“You actually need to know a lot about the person’s soft skills and their cultural ‘fit’. The importance of assessing a person is not just about their technical skills, you have to put a value on a broad range of skills and personal attributes and judge whether they would be the right candidate to recommend to a client for an IT project, or any other role.
“We do a lot of work in the professional management and business analysis space and the ramifications of a poor hire, not even just a bad hire, but a poor hire, can be really very significant. In IT, most business delivery type projects are high cost, big ticket items and so, therefore, what you want is the best person that you can possibly find to do each job on that project.
As MacDonald explains, his own agency and no doubt other recruiters too, has its candidate management function “ticking over all the time whether we have roles for those particular individuals or not. So, that sort of work is proactive rather than reactive. We are in the market, if you like, keeping in touch with people every day. That’s a different model than most internal models.”
“Now that’s a full time job keeping contact with that sort of candidate pool, something which an internal client can’t, or can’t afford to do. We have to manage our candidates, and we have our candidate management team doing that all the time, even when people aren’t on the market.”
By way of example of a recruitment agency adding value for a client, MacDonald cites the case of his own agency.
“We had a situation with one client, and we’re not talking a small client, who hadn’t been active for 12 months and became extremely busy and in a hurry with new projects. Now, our team, who had worked with them for many years, placed 17 project managers and business analysts in a month. They were all high calibre professionals, all well suited to their roles. We were able to supply those sorts of people quickly because we knew the candidates, we knew the client very, very well, we knew the culture of the company, , we knew everything about the client, and we didn’t have to be briefed on every role.”
“That’s where you can have the jump and advantage over the internal team,” MacDonald says, emphasising the value-added role the small to medium sized recruitment agencies should be performing for their clients all the time, not least of all in the current economic climate.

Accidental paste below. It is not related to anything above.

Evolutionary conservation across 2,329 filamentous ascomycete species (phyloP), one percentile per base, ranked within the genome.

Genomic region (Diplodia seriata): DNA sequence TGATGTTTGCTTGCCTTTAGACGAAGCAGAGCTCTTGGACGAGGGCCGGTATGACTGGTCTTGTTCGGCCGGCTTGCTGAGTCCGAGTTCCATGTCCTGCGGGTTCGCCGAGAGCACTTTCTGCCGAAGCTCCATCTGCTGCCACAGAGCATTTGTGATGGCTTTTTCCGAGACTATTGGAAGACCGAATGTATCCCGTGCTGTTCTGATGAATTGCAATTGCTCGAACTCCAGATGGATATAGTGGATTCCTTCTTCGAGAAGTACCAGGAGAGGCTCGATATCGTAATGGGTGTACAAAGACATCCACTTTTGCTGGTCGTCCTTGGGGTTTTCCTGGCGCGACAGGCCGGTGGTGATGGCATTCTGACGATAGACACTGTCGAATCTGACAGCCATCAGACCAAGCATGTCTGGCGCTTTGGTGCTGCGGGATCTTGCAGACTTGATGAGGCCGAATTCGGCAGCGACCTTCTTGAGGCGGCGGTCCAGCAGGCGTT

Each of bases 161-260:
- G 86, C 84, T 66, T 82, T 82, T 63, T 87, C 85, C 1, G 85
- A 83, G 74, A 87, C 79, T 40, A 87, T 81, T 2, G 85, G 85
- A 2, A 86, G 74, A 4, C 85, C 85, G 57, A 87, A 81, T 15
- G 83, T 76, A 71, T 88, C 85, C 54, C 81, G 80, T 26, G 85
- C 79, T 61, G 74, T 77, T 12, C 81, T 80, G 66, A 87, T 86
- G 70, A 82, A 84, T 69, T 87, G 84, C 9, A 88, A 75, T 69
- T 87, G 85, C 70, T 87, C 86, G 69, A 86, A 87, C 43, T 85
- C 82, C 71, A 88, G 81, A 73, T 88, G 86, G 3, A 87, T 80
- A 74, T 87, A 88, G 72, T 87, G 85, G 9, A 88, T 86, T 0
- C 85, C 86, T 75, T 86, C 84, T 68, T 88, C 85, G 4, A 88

MacDonald also makes the point that it is in tougher economic times, like now, that client companies employ people internally to manage their recruiting and hiring.
But, he stresses, when the market turns-up again, and there is greater competition for various candidates requiring greater expertise and knowledge of the market, those internal people, including Hiring Managers, may well be caught short without the skills, experience and market knowledge of an external recruiter, to back them up.
Regardless of his concerns about the use of internal teams by clients rather than recruitment agencies, MacDonald does say that he thinks the internal teams are here to stay, but stresses that management will have to be careful that they just don’t establish “another fiefdom or a large department which starts to justify itself.”
“I think the balance may be getting to where it should be with the combination of an internal team and the use of an external agency,” MacDonald says, but also re-emphasises the need for agencies not to sit back and do the least amount of work, rather than continuing to add value beyond what the clients can do themselves.
“Where we have to add value is in ensuring that the candidates that we put up are excellent candidates. Every candidate we put forward we must believe them to be a good fit, and be likely to accept the job if they are offered it. So, we have to very, very focussed and, if we don’t do it well, we won’t survive. Remember, recruitment agencies are only paid for ‘success’.”
MacDonald also has a timely piece of advice for all those recruitment agencies competing for business in a much tighter market: “If small to medium sized recruitment companies expect in future to just put advertisements on job boards, do an interview, and sometimes not even do that, and then send a CV along, and think that justifies being paid a $10,000 recruitment fee, I’m afraid they don’t have a very fruitful future.”
Not surprisingly, MacDonald takes his own advice about the importance of any organisation using the services of a good recruiter to manage its hiring requirements: “When we are recruiting for our own company, whether for the administration or recruitment teams, we use external recruitment consultants - for exactly the same reasons.”